Marketers should be measuring brand building and business outcomes. Growing brand equity and consumer engagement, along with volume and share, should be at the top of the priority list for every CMO. Ultimately, these need to be translated into a return on Marketing investment (ROMI) measure, just like any other investment.

But because it has been so hard to measure these things, even on the web, Marketers have often settled for what they thought was the next best thing—in this case, CTR. And what made CTR particularly appealing was that it measured a consumer action. What could be better than that ?

The Real Impact of Web Advertising

Improvements in measuring and monitoring consumers web activities, coupled with off-line purchase panel data, now gives us insight into what really works.

How can web advertising ROI really be measured ?

  • Web Behavior – Consumers are provided software which, when downloaded, monitors and provides a comprehensive view of their web behavior (consumers opt-in and understand this when they agree to use the software).
  • Off-Line Purchase Behavior – These consumers also participate in an off-line purchase panel. They shop as they normally would shop. Once home, they scan their purchases into a purchase panel database using a handheld wand.
  • Fused Data – The web behavior and off-line purchase panel data sets are then fused together so that the they can be analyzed to determine cause and effect relationships.
  • Test vs. Control Analysis – Ancova (analysis of co-variance) analysis is then performed on the test (those consumers seeing an ad) vs. control (those not seeing one) to determine the single variable impact of the advertising.

So what does the data tell us?  Nielsen reviewed 28 CPG campaigns using the above methodology (disclosure: I work for The Nielsen Company). Surprise: there is virtually no relationship between CTR’s and volume growth (correlation < .10). What is clear is that campaign reach had a significant impact on likelihood for success: higher reach campaigns were more likely to drive business growth than lower reach campaigns.

Click Through Rates - Not Predictive of Sales

Learnings for Marketers

CTR is not a good metric in predicting business growth for web advertising. Additionally, it’s clear that Marketers should put more emphasis on developing and running campaigns with broad reach, as campaigns with higher reach tended to deliver higher ROI’s.  And while the data says nothing about the creative itself, you have to believe that the primary driver of business results is the quality of the value proposition and creative– is it special, different and better ?

There’s another important learning here though. In the quest for bringing greater accountability to the Marketing function—a laudable goal—Marketers also need to be careful not to adopt metrics for the sake of having metrics. As the data above shows, even consumer behavior based metrics may not be meaningful.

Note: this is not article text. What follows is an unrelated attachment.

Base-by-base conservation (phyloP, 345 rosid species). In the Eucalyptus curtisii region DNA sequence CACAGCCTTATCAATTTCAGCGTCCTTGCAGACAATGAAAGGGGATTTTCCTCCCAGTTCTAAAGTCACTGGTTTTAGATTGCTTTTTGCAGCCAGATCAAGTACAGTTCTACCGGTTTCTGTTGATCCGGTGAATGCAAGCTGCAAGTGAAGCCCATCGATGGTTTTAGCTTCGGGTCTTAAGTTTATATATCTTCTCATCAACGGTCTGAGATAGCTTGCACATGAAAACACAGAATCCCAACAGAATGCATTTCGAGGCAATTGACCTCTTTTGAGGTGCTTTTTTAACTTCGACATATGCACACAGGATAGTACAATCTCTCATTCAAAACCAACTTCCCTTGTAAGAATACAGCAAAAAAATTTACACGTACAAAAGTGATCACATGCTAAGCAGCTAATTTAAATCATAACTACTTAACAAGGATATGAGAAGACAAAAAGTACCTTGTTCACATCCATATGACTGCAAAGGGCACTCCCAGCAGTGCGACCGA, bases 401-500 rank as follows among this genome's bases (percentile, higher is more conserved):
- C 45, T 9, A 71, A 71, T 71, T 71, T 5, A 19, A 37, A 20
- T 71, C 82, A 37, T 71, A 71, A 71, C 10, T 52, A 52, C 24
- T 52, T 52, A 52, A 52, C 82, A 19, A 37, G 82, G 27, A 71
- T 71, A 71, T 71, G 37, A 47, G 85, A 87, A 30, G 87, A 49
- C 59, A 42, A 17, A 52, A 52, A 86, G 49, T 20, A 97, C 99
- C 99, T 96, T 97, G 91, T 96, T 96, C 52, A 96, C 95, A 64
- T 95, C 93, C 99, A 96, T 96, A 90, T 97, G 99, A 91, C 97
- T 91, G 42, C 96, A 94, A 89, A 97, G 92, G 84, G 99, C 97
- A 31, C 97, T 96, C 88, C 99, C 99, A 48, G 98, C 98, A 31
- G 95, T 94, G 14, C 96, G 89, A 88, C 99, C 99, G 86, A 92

Which brings us back to the original point. The CMO’s job is to build the brand and the business, and not just to hammer a bunch of nails. 

So what’s in your brand’s tool kit?

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Guest Post: 5 Ways for Market Leading Brands to Drive Profitable Growth

December 7, 2009

This is the 3rd in a series of periodic guest posts Mike Ferry is a senior general management and marketing executive, with extensive experience at Procter & Gamble, Segway, Abbott Labs, and Campbell Soup.

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If you have ever had the opportunity to work on a market-leading brand, you know from experience it is both a privilege and a challenge.  On the positive side, market leaders typically have strong brand equity, excellent profitability, and score well on key measures such as awareness, trial, and loyalty.

Bounty - How Do You Grow a Market Leading Brand ?

On the challenging side, companies expect strong, consistent profitable growth from their market leading brands, and in many categories this can be exceptionally difficult to deliver.  Trying to continue growing share when you are already the market leader often results in heavy price competition which has the unintended result of driving profit out of the category for everyone.

In many ways, it can be even harder to stay on top, than it is to get there, as the low-hanging fruit has already been picked.  With that in mind, here are five suggestions to help market leaders continue driving profitable growth:

1. Focus On Growing The Category, Not Stealing Share

Years ago when I was working on the Bounty paper towel business, the brand was market leader with a share nearly triple its closest competitor.  Rather than seeking to simply grow share, our team recognized that the paper towel category had expandable consumption, and as market leader it was our responsibility to drive category growth.  Read on for more detail on how this worked for Bounty.